Tuesday, September 29, 2009

German Elections and Afghanistan

Salon has a good analysis of the recent German election (disclaimer: at least good as in readable--I am not an expert on Germany so they could have gotten stuff wrong). It is pithy as is typical at Salon:

The nationalist and anti-Islamic Christian Middle - for a Germany according to GOD's commandments flew across the finish line on a wing and a prayer and held fast with a solid 0.0%.
I am particularly interested in this election since I was in Berlin in June, talking to members of Parliament (among other folks) about Afghanistan, and perhaps it is not surprising that my follow up question via email this summer did not get a response as the election was approaching.

Do I expect to see less restrictions on German forces in Afghanistan now that a more center-right coalition has replaced the grand coalition of Conservatives and Social Democrats? I would say probably not much for two reasons:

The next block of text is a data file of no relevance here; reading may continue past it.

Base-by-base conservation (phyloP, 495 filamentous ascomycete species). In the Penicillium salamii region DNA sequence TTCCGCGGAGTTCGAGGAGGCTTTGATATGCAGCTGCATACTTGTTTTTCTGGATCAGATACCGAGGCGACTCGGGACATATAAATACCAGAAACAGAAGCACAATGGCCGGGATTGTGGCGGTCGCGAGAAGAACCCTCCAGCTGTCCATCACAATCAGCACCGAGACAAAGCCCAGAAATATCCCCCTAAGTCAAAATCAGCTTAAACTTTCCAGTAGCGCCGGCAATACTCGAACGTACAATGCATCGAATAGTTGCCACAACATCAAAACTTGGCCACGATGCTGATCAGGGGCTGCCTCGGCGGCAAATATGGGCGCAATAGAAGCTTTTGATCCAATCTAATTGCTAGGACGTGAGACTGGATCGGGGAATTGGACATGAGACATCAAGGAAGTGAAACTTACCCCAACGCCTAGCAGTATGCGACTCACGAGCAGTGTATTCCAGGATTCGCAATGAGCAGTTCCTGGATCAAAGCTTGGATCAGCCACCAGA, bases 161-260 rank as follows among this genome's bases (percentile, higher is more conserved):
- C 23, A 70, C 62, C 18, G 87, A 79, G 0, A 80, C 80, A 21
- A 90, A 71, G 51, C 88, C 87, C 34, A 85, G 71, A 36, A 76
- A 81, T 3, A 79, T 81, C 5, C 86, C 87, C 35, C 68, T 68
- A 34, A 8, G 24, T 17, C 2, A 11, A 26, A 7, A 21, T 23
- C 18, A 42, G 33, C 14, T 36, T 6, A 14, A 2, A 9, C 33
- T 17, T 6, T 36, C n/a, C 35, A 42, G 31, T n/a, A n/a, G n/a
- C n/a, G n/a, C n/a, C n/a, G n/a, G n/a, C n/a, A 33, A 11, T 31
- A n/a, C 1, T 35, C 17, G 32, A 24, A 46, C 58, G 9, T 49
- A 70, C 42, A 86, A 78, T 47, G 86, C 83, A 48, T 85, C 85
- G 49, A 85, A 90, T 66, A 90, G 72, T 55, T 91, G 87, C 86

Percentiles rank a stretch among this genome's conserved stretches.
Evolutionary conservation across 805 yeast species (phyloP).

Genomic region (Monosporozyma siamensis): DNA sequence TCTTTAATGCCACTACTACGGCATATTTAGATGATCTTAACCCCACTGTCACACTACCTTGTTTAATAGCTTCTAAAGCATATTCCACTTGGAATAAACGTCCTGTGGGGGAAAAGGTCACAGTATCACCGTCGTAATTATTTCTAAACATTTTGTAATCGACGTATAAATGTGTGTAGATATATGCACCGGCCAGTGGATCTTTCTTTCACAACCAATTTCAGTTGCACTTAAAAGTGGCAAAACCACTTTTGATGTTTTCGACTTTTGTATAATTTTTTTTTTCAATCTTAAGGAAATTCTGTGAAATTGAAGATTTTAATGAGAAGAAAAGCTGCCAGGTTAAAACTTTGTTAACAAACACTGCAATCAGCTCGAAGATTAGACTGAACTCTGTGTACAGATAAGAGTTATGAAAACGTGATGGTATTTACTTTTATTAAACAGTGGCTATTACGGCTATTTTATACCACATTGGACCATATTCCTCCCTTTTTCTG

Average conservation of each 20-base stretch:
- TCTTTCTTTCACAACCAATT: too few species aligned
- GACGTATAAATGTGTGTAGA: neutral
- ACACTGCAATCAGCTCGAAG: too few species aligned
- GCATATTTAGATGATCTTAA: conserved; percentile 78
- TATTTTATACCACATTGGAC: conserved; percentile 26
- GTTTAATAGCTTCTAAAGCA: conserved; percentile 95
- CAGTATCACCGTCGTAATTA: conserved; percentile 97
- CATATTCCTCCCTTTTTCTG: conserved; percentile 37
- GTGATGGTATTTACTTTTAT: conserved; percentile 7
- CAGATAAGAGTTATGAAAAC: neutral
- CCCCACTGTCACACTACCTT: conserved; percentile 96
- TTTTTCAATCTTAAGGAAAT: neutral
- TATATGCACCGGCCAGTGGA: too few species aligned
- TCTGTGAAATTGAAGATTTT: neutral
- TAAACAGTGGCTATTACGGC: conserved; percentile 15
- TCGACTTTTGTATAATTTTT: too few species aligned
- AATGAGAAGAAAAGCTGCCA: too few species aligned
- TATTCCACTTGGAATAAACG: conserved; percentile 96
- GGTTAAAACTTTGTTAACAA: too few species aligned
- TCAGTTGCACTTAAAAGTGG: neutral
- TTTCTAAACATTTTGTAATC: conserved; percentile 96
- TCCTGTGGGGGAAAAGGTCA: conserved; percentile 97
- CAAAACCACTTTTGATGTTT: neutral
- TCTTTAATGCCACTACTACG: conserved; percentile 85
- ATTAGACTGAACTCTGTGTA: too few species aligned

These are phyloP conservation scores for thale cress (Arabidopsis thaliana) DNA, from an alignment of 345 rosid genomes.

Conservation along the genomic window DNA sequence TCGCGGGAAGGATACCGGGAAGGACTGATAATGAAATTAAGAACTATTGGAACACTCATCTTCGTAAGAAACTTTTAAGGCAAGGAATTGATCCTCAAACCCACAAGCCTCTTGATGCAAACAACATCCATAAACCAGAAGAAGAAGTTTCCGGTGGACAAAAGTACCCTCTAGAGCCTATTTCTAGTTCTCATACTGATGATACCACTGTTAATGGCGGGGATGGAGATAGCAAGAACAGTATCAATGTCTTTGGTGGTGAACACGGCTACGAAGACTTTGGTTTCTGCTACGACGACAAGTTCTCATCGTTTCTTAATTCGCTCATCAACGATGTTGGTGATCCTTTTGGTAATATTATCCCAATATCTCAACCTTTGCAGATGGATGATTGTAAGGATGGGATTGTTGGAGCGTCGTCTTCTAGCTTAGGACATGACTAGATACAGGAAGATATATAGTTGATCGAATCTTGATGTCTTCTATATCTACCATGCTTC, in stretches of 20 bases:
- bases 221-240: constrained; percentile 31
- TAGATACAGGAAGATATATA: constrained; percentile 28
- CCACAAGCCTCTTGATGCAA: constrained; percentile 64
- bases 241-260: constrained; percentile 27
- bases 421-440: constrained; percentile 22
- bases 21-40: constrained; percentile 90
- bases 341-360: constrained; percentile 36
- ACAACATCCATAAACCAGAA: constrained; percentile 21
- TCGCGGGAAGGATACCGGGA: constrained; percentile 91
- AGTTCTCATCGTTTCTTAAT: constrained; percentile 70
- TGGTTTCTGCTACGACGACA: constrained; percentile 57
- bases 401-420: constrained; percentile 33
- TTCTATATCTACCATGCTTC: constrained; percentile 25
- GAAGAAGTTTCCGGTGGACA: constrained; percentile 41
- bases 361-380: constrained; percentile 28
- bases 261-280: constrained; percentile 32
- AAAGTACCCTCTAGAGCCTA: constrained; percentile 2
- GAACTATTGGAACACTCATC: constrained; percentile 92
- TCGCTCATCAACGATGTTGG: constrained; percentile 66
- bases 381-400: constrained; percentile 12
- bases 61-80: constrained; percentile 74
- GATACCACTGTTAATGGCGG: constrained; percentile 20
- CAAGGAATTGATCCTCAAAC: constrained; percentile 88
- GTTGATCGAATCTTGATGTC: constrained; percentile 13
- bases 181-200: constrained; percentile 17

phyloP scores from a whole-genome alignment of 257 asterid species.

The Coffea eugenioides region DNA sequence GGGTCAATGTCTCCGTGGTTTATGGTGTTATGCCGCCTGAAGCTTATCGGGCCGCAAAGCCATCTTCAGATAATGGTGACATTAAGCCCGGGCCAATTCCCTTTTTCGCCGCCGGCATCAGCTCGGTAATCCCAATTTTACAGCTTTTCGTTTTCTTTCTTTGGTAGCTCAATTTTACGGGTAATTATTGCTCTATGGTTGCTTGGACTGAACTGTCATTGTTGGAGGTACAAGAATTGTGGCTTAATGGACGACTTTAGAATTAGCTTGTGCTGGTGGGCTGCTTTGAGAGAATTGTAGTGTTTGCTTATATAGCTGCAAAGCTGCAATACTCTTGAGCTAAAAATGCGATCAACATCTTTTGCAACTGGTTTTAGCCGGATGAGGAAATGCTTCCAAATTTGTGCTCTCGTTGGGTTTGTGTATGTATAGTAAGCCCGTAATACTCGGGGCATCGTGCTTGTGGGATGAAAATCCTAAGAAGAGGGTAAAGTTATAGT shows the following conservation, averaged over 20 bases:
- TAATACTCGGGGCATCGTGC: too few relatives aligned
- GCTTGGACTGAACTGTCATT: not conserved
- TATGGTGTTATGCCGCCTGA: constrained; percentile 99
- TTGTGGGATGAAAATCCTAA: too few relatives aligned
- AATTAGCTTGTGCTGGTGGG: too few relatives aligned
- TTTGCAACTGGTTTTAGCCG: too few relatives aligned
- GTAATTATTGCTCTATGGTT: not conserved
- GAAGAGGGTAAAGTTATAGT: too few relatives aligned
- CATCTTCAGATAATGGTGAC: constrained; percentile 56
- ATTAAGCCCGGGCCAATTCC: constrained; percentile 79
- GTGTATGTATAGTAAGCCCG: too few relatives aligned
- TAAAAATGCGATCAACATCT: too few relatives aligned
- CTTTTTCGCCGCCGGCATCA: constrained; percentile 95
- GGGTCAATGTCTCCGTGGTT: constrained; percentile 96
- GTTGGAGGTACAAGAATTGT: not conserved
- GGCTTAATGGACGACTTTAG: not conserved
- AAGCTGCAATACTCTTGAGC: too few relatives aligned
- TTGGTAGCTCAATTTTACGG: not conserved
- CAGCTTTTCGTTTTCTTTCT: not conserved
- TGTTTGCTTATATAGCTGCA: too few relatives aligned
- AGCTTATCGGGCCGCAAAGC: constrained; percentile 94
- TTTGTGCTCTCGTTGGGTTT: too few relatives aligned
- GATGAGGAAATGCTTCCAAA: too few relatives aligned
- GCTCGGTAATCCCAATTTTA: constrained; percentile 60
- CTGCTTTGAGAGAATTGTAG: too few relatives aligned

1. The annual mandate process where the Bundestag has to approve the mission and specify some of the key limitations (but not all) is likely to produce similar outcomes as the Ministry of Defense and other elements of the government will seek wide support for the mandate, rather than just crawling over the 50% line. Moreover, divisions exist within the Conservatives over Afghanistan, so it is unlikely that the party will push for significant changes in how Germany operates on the ground.
  2. The move from a Grand Coalition to a center-right actually raises the risks of the Afghan mission for the government now that the Social Democrats are no longer tied to it. They can oppose it and join the stronger Greens and Left in pushing for tighter caveats or at least push against looser ones.
And, aargh! The Pirate Party did pretty well but fell short of the threshold needed to get into the Bundestag:
The Pirate Party came in at 2% nationwide, a thoroughly respectable result for a brand-new party and about what its youthful members expected. The Pirates won 3.35% of the vote in Berlin alone, polling 6% in the trendy Friedrichshain-Kreuzberg district. Since an overall minimum of 5% is needed to receive a mandate, this means they will not be boarding the Bundestag any time soon.

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